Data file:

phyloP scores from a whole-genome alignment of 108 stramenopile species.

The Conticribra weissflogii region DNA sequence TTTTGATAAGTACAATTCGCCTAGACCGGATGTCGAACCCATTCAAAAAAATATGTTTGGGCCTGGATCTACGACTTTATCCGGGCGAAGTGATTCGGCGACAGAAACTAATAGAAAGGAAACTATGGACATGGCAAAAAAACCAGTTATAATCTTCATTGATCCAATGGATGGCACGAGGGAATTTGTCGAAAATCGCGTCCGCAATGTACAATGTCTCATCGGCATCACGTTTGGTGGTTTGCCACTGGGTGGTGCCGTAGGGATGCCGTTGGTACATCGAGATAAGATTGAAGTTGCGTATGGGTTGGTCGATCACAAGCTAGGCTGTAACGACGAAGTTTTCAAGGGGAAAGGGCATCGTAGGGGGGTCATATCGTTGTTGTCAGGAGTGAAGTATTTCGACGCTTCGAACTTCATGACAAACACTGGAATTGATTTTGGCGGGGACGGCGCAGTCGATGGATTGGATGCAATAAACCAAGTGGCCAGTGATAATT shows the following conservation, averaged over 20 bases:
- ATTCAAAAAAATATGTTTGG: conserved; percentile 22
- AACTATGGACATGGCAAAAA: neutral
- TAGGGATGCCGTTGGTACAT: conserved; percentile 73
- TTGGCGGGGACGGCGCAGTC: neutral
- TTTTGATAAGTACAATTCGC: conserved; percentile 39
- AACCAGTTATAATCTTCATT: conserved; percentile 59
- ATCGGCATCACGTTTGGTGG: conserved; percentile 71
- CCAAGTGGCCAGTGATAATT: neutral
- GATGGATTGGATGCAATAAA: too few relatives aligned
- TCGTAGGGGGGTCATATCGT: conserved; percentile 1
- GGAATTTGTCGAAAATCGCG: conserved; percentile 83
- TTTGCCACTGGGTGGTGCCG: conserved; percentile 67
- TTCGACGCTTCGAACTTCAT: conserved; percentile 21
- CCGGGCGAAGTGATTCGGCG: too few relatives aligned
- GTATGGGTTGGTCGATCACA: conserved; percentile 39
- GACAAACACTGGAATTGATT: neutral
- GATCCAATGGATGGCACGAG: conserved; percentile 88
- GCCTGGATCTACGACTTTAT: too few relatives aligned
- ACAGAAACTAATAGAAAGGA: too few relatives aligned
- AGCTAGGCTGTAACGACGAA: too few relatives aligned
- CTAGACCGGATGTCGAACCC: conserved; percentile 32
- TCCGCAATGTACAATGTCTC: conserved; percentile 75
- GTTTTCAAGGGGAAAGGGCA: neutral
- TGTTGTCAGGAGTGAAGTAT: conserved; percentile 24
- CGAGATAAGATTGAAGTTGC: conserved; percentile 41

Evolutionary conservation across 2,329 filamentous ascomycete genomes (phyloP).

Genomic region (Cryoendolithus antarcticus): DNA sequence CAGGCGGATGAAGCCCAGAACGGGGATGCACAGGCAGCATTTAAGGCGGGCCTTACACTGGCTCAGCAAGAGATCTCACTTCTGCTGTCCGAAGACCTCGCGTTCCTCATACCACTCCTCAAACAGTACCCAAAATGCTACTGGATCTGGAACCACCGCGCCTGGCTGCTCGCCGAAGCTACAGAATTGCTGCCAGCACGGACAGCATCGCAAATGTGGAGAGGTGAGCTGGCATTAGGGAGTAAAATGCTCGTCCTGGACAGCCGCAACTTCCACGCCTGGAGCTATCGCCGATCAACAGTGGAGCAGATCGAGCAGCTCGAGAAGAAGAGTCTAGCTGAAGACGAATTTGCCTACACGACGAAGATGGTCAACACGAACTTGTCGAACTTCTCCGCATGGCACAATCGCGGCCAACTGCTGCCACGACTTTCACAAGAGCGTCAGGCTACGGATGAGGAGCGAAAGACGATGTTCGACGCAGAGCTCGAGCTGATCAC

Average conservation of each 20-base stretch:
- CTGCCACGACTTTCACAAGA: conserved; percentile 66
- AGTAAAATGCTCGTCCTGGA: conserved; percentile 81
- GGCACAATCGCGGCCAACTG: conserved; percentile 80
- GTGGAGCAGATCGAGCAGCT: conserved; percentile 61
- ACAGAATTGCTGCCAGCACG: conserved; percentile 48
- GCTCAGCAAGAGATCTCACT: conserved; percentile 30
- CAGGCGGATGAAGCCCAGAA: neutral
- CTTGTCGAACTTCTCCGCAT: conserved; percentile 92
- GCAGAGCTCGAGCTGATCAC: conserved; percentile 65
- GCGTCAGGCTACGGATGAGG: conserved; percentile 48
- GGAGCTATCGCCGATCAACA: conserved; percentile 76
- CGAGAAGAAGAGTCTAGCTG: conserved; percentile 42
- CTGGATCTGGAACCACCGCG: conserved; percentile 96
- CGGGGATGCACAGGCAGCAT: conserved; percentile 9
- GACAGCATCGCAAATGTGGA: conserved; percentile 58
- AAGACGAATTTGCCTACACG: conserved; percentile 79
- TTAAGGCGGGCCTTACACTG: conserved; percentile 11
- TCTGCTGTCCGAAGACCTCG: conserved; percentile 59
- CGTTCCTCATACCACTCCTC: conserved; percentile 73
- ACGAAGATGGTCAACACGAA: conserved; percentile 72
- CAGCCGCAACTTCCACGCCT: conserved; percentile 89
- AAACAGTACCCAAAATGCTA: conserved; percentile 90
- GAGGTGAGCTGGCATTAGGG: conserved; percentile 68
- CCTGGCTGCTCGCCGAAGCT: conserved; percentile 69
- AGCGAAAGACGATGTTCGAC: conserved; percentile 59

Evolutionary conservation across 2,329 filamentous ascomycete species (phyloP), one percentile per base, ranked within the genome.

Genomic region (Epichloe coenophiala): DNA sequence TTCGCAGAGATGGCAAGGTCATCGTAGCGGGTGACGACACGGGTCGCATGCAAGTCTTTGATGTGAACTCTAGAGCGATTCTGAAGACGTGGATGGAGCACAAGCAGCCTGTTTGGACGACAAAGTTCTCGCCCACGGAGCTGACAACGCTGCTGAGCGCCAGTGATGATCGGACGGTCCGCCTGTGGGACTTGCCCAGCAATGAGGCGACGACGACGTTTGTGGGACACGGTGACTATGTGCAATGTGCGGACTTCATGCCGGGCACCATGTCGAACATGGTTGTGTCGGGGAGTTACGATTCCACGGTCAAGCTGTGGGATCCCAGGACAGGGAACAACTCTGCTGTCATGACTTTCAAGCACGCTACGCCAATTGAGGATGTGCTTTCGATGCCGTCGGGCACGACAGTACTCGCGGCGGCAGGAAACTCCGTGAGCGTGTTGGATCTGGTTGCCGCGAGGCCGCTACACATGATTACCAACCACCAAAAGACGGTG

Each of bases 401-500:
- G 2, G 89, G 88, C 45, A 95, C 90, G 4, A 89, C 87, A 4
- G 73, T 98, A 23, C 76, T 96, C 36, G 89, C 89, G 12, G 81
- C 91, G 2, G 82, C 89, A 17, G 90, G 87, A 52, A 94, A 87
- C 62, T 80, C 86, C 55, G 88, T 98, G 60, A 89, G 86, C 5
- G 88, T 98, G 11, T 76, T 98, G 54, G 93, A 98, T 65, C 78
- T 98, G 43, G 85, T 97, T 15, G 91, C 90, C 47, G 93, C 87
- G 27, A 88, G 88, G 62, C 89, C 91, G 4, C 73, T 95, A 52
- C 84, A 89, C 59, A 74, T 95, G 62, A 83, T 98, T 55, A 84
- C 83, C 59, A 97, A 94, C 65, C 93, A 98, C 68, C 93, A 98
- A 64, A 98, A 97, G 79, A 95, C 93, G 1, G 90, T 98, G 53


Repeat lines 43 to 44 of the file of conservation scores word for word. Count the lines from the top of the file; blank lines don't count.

- CTGGATCTGGAACCACCGCG: conserved; percentile 96
- CGGGGATGCACAGGCAGCAT: conserved; percentile 9